Gojira: 'L'Enfant Sauvage' – CD Review


I've been tracking the ascent of French metal band Gojira (named, of course, after Japan's national monster) ever since their incredible 2005 album From Mars to Sirius, which I suspect is around the same time the majority of their North American fans discovered them. With rhythms that alternate between brutal and pensive, and melodies that are equal parts straight-up heavy and wildly experimental, they're still a hard band to classify, and they've stayed true to that elusive, ever-morphing form. In the months leading up to their new release L'Enfant Sauvage (“The Wild Child,” also the title of a classic film by Francois Truffaut), the band not only suggested a further evolution in their sound, but also announced that they'd signed with mega-label Roadrunner Records. While I was concerned about the results of tampering with a formula that served them so well over the previous four studio records, my first taste of the new material – in the form of the album's title track – put those worries to rest, and I was ready to dive into the complete experience. I've got the results of my findings on the flipside, as well as their chilling new music video, so have a look and a listen...

Throughout the band's alternating groove, progressive, death and doom-metal passages, one of the unifying elements of Gojira's shape-shifting sound has been the voice of frontman Joseph Duplantier, a coarse and hefty but often melodic instrument in itself... and on this album he's placed slightly more emphasis on his cleaner range, with amazingly powerful results – especially on tracks like “Liquid Fire,” which showcases Joe's Jekyll & Hyde abilities through a barrage of demonic growls alternating with clean mid-range vocals. While there's a stronger overall emphasis on melodic structures and hooky choruses among the juggling time signatures and bizarre fretwork, the overall aggression factor has been ramped up a bit as well – which you'll notice right out of the gate with opening track "Explosia,” a grooving semi-industrial masterpiece woven with dark atmospheric interludes and creepy effects, which along with "Planned Obsolescence" marks the darkest and most sinister works the band has produced to date. The albums' overall balance of solid melody, bold experimentation and balls-out brutality is summed up perfectly in the title track, while the following cut "The Axe" demonstrates their absolute mastery at hammering home gorgeous hooks (vocally and instrumentally), making it one of the most memorable songs on the album.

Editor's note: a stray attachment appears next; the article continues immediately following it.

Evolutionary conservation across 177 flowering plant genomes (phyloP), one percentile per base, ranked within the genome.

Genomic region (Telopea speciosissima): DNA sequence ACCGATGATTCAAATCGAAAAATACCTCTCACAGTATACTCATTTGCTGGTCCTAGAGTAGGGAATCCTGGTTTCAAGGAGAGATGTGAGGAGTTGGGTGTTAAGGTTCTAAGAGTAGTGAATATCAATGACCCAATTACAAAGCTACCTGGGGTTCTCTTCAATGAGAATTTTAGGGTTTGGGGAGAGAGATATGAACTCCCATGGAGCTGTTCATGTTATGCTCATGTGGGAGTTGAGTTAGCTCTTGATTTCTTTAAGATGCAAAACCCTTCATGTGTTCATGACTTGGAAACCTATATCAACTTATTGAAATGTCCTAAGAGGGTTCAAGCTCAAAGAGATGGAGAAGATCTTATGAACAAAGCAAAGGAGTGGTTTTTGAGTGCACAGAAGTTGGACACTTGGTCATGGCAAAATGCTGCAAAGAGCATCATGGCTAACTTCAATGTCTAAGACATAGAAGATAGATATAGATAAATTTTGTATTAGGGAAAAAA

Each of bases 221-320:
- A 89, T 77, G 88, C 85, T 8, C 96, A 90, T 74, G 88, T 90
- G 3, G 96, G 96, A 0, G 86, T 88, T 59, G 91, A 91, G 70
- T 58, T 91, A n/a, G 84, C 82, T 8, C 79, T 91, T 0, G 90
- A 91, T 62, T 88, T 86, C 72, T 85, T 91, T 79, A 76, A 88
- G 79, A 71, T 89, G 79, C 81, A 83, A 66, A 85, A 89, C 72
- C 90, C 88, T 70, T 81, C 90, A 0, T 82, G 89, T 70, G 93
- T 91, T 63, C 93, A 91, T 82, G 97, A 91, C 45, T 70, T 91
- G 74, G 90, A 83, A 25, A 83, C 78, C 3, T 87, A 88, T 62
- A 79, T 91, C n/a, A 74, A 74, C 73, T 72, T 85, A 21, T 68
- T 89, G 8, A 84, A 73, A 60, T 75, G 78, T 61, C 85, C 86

While they're as ruthlessly tight as the most technically-focused death metal band, what sets Gojira apart is their ability to craft a larger, more cinematic canvas of sound, which in turn gives their intricate picking and machine-accurate drumming (the latter supplied by Joseph's brother, Mario Duplantier) a more savage bite; check out the atmospheric pieces "Mouth of Kala" and "Pain is a Master" for perfect examples of the band's skill with this style of slow-burning doom. The band breaks out their less conventional toolkit for the epic instrumental "The Wild Healer,” which builds its rhythmic core around a haunting synth-like pattern, and again in the superbly haunting "The Gift of Guilt,” with its stunning central riff and Joe's moody vocal delivery (including layers of harmonic overdubs), building energy to a soul-crushing peak. But it's the chaotic closing track "The Fall" where the band pulls out all the stops to inflict the most damage, summoning up a shitstorm of technical death metal which finally implodes in a barbed-wire snarl of noise and feedback.

In L'Enfant Sauvage, somehow Gojira have managed to corral together all of the elements that made From Mars to Sirius a masterpiece, and steer them in new directions; thankfully, those paths led them into bold new creative territory, and the introduction of more melodic hooks does nothing to push them into the “safe zone” of mainstream metal. Not only will that come as a huge relief to their fans, it also proves that the band still has plenty of new tricks up their sleeves and new musical worlds to explore.

For a sample, viddy the creepy stop-motion clip for the title track right here!